Tuesday, March 27, 2012
Happy B'day, Nathan Fillion: Slither
Running time: 96 minutes (1 hour, 36 minutes)
MPAA – R for strong violence and gore and language
WRITER/DIRECTOR: James Gunn
PRODUCERS: Paul Brooks and Eric Newman
CINEMATOGRAPHER: Gregory Middleton, CSC (director of photography)
EDITOR: John Axelrad
Starring: Nathan Fillion, Elizabeth Banks, Tania Saulnier, Michael Rooker, Gregg Henry, Don Thompson, Brenda Gutierrez, Jenna Fischer, and Lorena Gale
Screenwriter James Gunn has a diverse filmography of horror screenwriting credits, including Tromeo & Juliet (for famed B-movie studio, Troma Entertainment) and the 2002 TV-to-film, Scooby-Doo. In March of 2004, he became the first screenwriter in cinema history to write the back-to-back #1 movies at the weekend box office – for the “re-imagined” Dawn of the Dead (March 19) and Scooby-Doo 2: Monsters Unleashed (March 26). He takes his talent at cartoon scares, comic horror, and zombie movies and blends them into his debut as a writer/director, a creepy horror/comedy, Slither, that’s pure B-movie entertainment and that pulls no punches when it comes to gross out fun.
In the north woods town of Wheelsy, the redneck locals are preparing for deer hunting season, but something from the deep dark of outer space has crashed in the woods outside of town, and it’s ready to hunt in Wheelsy. When Grant Grant (Michael Rooker), one of the town’s richest citizens, starts acting strangely, his young wife, Starla (Elizabeth Banks), thinks that his behavior is something worse than what Grant says it is – a minor illness. When pets and livestock start turning up mutilated, Sheriff Bill Pardy (Nathan Fillion) and his deputies peg Grant as their prime suspect, but they’re all about to find out that Grant is now a blood-thirsty monster. Soon Bill and Starla (former childhood sweethearts) are battling scores of giant slugs. A teenaged girl, Kylie Strutemyer (Tania Saulnier), also discovers that her parents are acting like… zombies.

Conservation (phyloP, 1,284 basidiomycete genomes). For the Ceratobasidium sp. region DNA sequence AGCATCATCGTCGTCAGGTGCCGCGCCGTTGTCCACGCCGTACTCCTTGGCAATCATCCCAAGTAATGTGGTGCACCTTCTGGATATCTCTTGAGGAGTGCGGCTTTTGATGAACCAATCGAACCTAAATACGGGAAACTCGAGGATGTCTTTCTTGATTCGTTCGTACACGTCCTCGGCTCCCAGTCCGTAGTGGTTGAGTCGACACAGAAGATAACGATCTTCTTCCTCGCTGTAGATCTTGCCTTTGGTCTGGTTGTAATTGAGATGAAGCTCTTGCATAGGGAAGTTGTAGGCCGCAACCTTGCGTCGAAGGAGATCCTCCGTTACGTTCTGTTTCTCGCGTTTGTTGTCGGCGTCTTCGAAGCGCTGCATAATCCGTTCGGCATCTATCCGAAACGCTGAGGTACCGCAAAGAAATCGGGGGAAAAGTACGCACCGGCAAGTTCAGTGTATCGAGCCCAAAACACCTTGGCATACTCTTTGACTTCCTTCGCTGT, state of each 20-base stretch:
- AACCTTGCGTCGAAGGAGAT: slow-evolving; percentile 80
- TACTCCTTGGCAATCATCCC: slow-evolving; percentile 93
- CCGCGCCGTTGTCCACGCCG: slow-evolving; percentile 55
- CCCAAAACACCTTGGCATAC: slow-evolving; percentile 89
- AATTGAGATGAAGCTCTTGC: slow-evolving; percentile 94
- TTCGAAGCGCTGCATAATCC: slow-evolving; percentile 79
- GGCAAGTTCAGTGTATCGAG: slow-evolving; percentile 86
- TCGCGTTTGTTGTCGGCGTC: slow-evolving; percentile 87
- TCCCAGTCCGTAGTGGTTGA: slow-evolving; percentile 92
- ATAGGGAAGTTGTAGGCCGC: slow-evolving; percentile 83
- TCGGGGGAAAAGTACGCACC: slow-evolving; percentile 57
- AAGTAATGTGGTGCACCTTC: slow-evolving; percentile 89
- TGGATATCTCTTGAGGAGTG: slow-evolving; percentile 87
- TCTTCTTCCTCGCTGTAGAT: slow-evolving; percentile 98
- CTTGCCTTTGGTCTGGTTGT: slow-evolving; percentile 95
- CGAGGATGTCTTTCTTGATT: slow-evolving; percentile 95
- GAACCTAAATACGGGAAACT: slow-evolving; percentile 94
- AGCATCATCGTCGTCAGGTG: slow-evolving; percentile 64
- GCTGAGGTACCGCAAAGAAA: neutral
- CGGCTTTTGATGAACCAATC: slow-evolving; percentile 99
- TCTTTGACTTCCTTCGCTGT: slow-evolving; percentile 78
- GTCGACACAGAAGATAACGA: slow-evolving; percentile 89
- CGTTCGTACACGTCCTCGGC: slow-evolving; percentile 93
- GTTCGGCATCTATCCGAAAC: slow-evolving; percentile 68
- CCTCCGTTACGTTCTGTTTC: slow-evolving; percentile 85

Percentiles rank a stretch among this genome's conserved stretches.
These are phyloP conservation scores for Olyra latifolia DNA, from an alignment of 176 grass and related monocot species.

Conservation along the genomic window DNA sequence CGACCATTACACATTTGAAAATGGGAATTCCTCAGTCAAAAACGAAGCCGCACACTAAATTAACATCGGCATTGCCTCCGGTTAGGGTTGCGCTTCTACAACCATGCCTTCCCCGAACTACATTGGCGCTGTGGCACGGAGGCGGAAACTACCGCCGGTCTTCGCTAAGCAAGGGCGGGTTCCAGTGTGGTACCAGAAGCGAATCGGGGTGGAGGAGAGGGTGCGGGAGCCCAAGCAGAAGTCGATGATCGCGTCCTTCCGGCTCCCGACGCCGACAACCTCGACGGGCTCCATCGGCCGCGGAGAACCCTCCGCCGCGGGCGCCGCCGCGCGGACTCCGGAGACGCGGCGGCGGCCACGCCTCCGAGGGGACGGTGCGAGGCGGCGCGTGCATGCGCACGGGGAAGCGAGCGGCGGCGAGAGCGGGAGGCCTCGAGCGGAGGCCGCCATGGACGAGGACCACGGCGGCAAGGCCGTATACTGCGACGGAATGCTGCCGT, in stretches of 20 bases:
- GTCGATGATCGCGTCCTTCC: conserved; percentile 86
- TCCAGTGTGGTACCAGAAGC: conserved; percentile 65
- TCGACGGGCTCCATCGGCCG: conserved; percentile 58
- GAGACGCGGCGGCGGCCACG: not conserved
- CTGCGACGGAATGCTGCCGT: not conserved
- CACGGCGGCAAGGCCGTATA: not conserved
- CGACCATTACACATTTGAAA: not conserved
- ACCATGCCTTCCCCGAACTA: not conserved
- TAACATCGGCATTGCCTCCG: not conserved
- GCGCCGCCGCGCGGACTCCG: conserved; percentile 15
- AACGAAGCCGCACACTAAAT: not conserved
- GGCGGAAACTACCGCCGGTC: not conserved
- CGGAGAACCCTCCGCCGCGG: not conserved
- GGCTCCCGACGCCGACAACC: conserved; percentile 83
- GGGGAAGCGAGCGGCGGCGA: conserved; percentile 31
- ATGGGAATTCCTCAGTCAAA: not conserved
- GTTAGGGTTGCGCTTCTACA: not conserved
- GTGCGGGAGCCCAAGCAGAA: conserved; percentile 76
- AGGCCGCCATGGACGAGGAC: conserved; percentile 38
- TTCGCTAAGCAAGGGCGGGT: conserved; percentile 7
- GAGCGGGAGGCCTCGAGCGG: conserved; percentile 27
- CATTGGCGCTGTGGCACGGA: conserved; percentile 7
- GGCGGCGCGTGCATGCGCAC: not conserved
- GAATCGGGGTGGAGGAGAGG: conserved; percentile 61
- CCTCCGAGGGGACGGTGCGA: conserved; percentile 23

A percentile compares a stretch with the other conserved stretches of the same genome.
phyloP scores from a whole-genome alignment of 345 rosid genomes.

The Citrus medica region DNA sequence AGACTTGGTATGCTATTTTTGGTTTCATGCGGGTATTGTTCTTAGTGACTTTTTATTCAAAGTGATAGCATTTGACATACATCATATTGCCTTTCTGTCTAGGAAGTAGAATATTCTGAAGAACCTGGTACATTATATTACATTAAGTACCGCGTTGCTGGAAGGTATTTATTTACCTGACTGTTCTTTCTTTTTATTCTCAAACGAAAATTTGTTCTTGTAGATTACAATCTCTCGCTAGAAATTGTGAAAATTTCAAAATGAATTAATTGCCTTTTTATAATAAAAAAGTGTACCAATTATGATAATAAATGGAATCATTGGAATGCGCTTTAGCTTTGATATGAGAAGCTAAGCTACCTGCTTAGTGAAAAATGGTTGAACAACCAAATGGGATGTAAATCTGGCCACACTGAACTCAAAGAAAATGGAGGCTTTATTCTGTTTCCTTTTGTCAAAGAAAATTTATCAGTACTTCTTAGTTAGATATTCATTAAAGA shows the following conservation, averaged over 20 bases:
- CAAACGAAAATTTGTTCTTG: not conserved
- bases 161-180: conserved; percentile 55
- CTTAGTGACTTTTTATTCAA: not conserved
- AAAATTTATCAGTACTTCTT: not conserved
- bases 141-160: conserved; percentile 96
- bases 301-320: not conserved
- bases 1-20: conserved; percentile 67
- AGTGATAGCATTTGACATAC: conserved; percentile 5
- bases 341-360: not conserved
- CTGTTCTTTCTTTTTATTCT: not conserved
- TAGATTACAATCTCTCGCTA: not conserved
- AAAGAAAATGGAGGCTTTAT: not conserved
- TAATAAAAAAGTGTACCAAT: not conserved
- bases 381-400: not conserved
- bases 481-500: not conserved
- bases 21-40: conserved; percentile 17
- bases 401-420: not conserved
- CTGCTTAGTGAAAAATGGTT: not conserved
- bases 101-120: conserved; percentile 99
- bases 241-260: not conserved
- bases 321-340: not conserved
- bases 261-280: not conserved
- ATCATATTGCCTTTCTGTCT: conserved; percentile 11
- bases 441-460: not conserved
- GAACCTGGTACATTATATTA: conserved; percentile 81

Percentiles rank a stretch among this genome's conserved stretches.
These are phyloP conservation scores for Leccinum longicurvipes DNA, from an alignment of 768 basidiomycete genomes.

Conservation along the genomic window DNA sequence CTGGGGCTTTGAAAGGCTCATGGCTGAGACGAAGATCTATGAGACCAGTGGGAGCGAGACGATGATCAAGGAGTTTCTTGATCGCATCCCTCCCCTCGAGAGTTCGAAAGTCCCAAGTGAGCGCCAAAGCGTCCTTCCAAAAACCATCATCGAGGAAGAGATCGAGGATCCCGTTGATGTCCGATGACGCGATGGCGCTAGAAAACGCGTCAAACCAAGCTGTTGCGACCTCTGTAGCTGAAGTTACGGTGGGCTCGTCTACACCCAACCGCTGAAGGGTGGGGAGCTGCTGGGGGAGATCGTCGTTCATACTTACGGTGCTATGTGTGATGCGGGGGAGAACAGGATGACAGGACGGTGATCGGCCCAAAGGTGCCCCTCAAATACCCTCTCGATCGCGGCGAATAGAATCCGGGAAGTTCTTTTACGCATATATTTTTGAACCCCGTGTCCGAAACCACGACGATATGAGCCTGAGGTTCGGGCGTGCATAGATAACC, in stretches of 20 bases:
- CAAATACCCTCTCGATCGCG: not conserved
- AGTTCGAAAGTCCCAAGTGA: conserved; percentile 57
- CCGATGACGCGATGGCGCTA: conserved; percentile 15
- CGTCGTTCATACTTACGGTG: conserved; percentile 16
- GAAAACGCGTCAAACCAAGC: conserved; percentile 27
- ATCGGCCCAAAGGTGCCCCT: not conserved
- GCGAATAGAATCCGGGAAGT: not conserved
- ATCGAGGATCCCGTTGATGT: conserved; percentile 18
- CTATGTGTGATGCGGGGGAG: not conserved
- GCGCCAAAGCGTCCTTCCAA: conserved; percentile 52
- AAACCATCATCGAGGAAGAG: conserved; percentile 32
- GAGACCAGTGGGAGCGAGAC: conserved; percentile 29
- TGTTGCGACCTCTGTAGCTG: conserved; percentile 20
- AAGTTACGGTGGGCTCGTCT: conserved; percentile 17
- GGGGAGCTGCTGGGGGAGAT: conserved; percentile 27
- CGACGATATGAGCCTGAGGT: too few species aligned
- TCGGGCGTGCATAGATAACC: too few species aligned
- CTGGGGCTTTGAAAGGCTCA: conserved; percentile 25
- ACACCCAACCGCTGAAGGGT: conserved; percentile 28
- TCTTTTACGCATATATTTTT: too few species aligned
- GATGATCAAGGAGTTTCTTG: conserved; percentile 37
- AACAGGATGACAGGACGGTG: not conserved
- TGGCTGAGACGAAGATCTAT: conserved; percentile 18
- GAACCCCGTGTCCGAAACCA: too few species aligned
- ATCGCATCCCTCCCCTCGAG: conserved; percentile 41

Gunn’s film is a retro horror flick, recalling the films of John Carpenter and David Cronenberg – most notably two 50’s era B-movies that each director remade into 80’s horror classics, Carpenter’s The Thing and Cronenberg’s The Fly. Like those two films, Slither features lots of blood and guts, with huge servings of slime and goo, and Slither is also an action film. There’s not much in here in the way of teenagers hiding from vengeful ghosts or lonely women dodging knife-wielding psychopaths. People are running, screaming, and sometimes shooting, but they’re fighting for their lives against monsters that see them as meat for food or warm flesh for breeding stock.
Gunn also paints his film with broad strokes of camp humor, but it’s not so humorous that we can’t take anyone of it seriously. Slither has plenty of belly laughs, but so much of this flick is creepy – even some scenes that don’t involve monsters. There’s something rotten and backwards in Wheelsy. The citizens are unabashedly backwoods and, if they aren’t inbred, they act and look it. Perhaps, this is Gunn’s gentle ode to that classic scary movie setting – horror in a lonely, isolated small town.
Anyway, Slither is just a darn good horror movie – something for the viewer who likes some laughs with his gore. The cast is clearly in the spirit of things. Also, in an age when so many monsters are created in computers, half of Slither’s special effects are practical special effects and prosthetics with CGI used only when necessary. So, the crowd that loved The Evil Dead movies and found laughter in The Texas Chainsaw Massacre (any of them) will find joy in this delightful flick that doesn’t deserve to disappear into horror movie oblivion.
7 of 10
Tuesday, October 31, 2006